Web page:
Like most enterprise request management platforms, the Kinetic Platform uses 20 common components of business software. These components can be separated into two groups: a set of four Key Platform Pillars, and a list of secondary components that are used throughout the Platform.
End users interact with Kinetic-built apps through Portals. Our headless design makes it possible to use any front-end web development toolkit to meet your project's exact needs.
In other cases, portals may display a list of records the user needs to fill out, such as a list of tasks that need to be completed. In this case, the portal would query the Kinetic Platform's Submissions API to retrieve a list of relevant submissions and present them to the user in a table.
Portals are often designed as a collection of forms that can be submitted by end users. In that case, a portal would query Kinetic's Forms API to retrieve a list of forms and present them to the user. When a user navigates to a form, the form gets rendered inside the portal.
Forms are the primary data storage and rendering mechanism in the Kinetic Platform. Forms are used to collect, validate, and store data from end users and workflows. You can even pull data from other systems and display and/or store it in the Platform.
Our low-code designer leverages the following enterprise request management components to create and maintain forms:
- Data management: Lets you configure form fields to ensure consistency and data integrity. For example, you might configure a field to require emails to use a name@domain format.
- Rule enforcement: Lets you enforce rule sets on data records. For example, you might require that users fill in a name, date, and contact number when entering a work order.
When you think about it, most business apps are just a big collection of workflows. A user logs in - something happens. A user submits a web form - something else happens.
The Kinetic workflow builder leverages standard ERM building blocks to let you create flexible, automated business processes, including:
- Email capabilities: For sending notifications, reminders, and other communications.
- Tasking: For creating and assigning tasks, such as working on help tickets or reviewing documents.
- Robots: For scheduling workflows to initiate at scheduled times. This functionality makes it easy to stay on top of tasks that should be completed regularly, such as requiring user password updates or performing routine data synchronization. Learn more about Robots here.
- Approvals: For sending automatic approval requests to specific individuals based on the type of the request and the person submitting it; for example, a user’s request to purchase new software might require approval from their manager.
- Alerting: For sending messages to specific individuals based on specified conditions, such as notifying a manager when a new hire is scheduled for onboarding.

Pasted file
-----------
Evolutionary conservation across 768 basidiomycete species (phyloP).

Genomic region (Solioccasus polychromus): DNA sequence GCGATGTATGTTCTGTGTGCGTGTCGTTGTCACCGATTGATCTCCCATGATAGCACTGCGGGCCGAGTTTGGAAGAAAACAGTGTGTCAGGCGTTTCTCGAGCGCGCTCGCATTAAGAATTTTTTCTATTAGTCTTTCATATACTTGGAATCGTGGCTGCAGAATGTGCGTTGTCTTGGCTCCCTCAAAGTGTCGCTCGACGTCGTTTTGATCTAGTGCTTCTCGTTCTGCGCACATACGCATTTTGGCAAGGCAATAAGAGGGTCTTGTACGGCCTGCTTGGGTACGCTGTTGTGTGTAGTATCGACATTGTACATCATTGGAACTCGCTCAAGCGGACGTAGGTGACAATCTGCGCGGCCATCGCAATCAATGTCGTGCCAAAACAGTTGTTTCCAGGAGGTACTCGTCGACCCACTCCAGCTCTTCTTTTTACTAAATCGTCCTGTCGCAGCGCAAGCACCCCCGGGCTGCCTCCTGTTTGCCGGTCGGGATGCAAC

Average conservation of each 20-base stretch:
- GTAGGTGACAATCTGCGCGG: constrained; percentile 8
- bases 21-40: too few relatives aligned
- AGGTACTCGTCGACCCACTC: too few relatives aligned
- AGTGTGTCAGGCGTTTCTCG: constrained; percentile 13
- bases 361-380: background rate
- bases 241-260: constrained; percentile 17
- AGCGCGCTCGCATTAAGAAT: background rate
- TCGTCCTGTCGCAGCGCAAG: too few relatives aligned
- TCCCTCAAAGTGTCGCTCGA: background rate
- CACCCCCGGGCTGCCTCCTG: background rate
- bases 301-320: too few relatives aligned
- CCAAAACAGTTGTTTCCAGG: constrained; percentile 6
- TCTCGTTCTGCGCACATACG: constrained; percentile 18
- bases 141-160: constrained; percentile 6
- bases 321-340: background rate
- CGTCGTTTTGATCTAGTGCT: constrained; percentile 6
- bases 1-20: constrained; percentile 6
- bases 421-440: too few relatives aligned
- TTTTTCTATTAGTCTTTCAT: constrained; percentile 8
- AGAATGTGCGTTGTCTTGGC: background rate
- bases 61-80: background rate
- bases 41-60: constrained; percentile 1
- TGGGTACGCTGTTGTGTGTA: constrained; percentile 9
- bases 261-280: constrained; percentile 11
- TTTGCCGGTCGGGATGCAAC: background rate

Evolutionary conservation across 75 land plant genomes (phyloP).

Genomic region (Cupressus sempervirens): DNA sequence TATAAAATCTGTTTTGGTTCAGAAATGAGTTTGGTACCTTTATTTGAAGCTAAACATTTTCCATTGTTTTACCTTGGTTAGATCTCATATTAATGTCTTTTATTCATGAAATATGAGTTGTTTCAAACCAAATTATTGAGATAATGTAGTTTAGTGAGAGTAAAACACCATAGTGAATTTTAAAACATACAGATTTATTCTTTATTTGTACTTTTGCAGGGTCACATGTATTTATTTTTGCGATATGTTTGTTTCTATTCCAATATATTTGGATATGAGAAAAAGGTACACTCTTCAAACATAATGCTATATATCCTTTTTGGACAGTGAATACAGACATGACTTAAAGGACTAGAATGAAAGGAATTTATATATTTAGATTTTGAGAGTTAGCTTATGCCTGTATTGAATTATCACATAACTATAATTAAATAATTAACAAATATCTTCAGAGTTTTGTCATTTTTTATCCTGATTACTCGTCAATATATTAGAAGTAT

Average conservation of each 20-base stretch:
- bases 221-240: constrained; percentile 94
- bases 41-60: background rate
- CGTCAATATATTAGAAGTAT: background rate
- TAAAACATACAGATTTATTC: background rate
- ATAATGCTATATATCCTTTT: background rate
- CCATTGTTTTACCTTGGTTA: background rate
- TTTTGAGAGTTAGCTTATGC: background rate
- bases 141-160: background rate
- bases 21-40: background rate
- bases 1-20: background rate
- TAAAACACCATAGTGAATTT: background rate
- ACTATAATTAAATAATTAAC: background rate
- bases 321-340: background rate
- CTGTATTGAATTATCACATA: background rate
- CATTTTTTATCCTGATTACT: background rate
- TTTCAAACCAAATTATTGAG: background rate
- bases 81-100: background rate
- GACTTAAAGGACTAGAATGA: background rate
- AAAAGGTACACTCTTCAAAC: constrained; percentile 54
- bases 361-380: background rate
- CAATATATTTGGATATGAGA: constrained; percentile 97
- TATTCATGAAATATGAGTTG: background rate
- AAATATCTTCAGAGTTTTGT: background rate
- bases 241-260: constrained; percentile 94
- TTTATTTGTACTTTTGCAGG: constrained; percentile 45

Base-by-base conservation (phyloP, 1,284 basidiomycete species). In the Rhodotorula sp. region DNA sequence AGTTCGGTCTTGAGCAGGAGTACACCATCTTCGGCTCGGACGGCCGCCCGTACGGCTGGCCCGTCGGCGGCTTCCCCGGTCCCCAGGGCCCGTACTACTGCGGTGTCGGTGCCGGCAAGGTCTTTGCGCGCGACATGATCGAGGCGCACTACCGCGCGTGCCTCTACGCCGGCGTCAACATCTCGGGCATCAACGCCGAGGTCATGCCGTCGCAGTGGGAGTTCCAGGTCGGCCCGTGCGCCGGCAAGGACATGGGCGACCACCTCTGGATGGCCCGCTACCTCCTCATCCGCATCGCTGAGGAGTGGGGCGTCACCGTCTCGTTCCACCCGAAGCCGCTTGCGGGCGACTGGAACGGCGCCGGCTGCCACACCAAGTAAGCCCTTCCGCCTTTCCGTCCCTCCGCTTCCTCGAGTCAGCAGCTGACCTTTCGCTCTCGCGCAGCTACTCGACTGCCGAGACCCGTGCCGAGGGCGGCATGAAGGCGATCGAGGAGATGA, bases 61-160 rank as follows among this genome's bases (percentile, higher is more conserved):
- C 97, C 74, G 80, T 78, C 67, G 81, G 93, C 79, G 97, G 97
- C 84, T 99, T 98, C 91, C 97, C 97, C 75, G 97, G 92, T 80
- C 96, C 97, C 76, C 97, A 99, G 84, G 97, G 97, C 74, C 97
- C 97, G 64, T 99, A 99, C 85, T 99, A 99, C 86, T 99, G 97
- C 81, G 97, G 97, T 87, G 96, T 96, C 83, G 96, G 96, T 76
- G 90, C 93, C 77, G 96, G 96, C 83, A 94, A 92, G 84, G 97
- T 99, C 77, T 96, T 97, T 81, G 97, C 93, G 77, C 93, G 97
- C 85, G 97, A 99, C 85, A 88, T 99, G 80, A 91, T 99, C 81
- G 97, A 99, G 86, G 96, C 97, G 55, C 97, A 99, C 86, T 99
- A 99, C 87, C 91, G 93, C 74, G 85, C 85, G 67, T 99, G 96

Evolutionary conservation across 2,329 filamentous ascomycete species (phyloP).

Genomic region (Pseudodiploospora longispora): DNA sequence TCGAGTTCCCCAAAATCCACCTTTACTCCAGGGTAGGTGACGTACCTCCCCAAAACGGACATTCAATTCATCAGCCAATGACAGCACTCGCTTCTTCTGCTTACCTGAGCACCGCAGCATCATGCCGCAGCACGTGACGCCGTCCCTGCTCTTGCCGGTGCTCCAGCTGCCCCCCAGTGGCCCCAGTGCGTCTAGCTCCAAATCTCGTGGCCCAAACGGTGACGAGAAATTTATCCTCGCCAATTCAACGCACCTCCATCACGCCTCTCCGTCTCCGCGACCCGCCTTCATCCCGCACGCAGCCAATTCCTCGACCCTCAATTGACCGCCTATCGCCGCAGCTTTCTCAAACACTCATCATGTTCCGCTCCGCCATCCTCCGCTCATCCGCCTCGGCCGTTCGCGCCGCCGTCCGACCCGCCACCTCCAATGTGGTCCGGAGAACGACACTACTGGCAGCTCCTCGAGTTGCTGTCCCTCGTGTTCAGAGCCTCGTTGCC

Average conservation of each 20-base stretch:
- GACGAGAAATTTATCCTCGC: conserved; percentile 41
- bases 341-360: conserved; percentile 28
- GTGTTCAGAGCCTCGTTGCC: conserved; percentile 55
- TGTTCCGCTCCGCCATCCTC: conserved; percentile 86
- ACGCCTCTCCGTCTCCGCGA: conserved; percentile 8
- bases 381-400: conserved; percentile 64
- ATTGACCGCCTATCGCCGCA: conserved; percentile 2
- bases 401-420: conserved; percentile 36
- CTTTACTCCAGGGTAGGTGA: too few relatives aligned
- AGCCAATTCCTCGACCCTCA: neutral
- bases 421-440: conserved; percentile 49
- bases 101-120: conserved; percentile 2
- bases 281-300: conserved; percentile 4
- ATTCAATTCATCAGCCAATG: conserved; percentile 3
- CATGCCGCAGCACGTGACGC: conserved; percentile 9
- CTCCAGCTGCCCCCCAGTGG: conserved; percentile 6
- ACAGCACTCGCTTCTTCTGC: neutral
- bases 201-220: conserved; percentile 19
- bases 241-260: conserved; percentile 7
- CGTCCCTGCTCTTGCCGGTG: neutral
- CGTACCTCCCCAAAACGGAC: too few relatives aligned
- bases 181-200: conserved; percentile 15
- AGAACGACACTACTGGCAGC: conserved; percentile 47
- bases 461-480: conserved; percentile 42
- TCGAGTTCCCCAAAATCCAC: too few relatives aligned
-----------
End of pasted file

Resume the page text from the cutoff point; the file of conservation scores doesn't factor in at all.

- Scheduling: For assigning events or other blocks of time against a resource to prevent double-booking, such as conference rooms.
- Calendars: For connecting events, dates, and times that aren’t connected to specific resources, such as establishing lunch hours or office closures for holidays.
- Surveys: For sending individuals or groups contextually relevant questions based on specific events, such as closing a support ticket. For example, a user whose work order was recently completed might receive a survey requesting feedback on the speed of completion, whether all parts of the work order have been completed, and so on.
Each step in a workflow is given a set of inputs that perform an action and return a predefined set of outputs, which you can then leverage to make business decisions. As processes evolve, you can easily improve them over time using our low-code drag-and-drop designer.
Kinetic Workflows can perform complex tasks like looping, recursion, data manipulation, and string interpolation. Moreover, our emphasis on using common frameworks means you can easily extend a workflow's functionality using your preferred scripting language.
Integrations are critical to modernization efforts in large organizations. Upgrading traditional processes to digital equivalents requires a platform designed to connect with any underlying system of record, pushing and pulling data based on the user's needs. No app exists on an island: they need to work with the larger ecosystem, especially when you start getting major adoption.
All integration plugins are built to a standard specification defining, inputs, outputs and connection information. These plugins are built using code to be battle-tested and confidently distributed throughout the Platform.
Plugin code can be customized to import libraries and SDKs, enabling them to work with just about any system. Plugins can be built to use any protocol imaginable, including REST, SOAP, SNMP, RPC, and more. You can also call directly to databases with proprietary languages using imported Java libraries. Oh, and if that's not enough, you can call a command line to reach into other systems too.
Once built, integrations get packaged up, tested, and imported into the Platform. After connection information is configured, non-developers in Kinetic's Form and Workflow designers can use integrations in a low-code fashion.
The way we store data in Cassandra is designed to drive performance when creating and modifying individual records. This keeps response times quick for both builders and end users, but presents a challenge when it comes to making that information available for reports. We tackled that challenge by adding webhook capabilities that replicate transactional data to a SQL database that is optimized for reporting. The Reporting Overview and corresponding documentation in the Documentation Library go into more detail on this subject.
Updated 27 days ago